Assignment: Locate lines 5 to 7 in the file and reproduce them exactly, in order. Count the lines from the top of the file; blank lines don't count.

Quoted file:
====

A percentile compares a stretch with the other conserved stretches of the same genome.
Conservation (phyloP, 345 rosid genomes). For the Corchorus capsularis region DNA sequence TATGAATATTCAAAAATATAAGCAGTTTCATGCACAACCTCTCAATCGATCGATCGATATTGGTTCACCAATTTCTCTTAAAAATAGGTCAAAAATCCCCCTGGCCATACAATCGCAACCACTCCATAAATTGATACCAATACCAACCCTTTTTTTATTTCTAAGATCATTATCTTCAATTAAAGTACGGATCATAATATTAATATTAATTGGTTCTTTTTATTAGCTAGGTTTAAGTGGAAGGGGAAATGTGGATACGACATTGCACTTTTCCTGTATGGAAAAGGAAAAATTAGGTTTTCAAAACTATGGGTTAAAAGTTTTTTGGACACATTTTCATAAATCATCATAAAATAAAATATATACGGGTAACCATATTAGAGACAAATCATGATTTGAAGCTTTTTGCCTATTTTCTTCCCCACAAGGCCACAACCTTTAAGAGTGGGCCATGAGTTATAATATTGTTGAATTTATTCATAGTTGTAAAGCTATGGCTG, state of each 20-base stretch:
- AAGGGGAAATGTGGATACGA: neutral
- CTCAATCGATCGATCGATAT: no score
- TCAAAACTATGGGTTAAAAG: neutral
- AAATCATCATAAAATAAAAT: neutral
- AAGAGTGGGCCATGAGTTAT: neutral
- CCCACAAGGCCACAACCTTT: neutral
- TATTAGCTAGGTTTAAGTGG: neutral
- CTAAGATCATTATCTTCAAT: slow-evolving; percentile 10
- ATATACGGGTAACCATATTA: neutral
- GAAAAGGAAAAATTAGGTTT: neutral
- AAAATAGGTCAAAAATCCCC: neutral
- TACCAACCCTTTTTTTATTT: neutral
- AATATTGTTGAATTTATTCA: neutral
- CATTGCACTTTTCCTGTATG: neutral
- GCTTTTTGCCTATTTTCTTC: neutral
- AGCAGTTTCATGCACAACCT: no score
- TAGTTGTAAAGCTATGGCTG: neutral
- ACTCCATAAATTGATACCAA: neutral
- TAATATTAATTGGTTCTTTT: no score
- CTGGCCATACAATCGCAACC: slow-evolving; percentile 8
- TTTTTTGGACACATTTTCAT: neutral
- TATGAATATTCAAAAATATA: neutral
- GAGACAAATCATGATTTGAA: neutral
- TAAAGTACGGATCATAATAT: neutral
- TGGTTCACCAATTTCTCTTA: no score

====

- TCAAAACTATGGGTTAAAAG: neutral
- AAATCATCATAAAATAAAAT: neutral
- AAGAGTGGGCCATGAGTTAT: neutral